Wilson advocated international law and arbitration. In January 1917 he had made an unsuccessful attempt to persuade the belligerents to end the war, calling for a "peace without victory". After the USA had entered the war, Wilson outlined his view on a post-war settlement through his "Fourteen points". These became the guiding principles for the Paris Peace Conference (1919-20), and included the establishment of the League of Nations. However, Wilson failed to obtain ratification of the Treaty of Versailles, and the USA did not join the League of Nations.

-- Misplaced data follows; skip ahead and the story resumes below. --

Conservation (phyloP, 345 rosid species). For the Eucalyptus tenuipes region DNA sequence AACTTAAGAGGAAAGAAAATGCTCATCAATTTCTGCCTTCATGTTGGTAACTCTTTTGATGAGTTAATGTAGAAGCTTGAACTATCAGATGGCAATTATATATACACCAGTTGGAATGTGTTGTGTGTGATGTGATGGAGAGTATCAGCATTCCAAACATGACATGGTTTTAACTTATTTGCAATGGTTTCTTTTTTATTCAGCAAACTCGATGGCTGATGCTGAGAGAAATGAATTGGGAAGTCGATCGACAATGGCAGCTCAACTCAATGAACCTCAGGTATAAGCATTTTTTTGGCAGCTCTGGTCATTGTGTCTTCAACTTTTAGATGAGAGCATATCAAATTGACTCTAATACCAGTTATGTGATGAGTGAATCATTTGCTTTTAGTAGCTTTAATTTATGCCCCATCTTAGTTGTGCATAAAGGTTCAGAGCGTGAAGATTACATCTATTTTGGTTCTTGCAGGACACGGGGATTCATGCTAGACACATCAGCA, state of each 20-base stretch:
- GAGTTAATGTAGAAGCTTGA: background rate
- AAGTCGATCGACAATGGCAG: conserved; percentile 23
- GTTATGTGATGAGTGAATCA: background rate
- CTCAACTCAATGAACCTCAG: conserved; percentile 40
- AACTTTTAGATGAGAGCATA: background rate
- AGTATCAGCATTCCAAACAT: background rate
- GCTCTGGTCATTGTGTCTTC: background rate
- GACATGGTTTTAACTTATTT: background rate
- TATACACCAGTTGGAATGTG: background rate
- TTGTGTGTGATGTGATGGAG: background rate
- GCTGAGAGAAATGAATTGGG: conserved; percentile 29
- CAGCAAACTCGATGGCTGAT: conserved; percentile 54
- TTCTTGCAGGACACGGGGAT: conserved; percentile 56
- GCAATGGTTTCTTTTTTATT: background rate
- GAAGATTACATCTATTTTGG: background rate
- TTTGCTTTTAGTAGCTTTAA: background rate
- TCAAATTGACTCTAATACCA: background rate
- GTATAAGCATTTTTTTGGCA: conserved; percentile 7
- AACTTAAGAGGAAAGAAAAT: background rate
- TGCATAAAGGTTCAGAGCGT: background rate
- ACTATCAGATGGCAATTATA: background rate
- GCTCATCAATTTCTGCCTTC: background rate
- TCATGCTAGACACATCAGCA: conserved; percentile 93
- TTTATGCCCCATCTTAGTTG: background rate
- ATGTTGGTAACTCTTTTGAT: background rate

Lange served as secretary to the Norwegian Nobel Committee from 1901 to 1909, and he played an important role in the founding and development of the Norwegian Nobel Institute that opened in 1905. He advocated peace and disarmament and he attended several international peace conferences. Lange was secretary general of the Inter-Parliamentary Union from 1909 to 1933. During WWI he moved the office of the Inter-Parliamentary Union to Oslo, in order to continue and preserve the work of the Union and to protect its records from possible wartime destruction.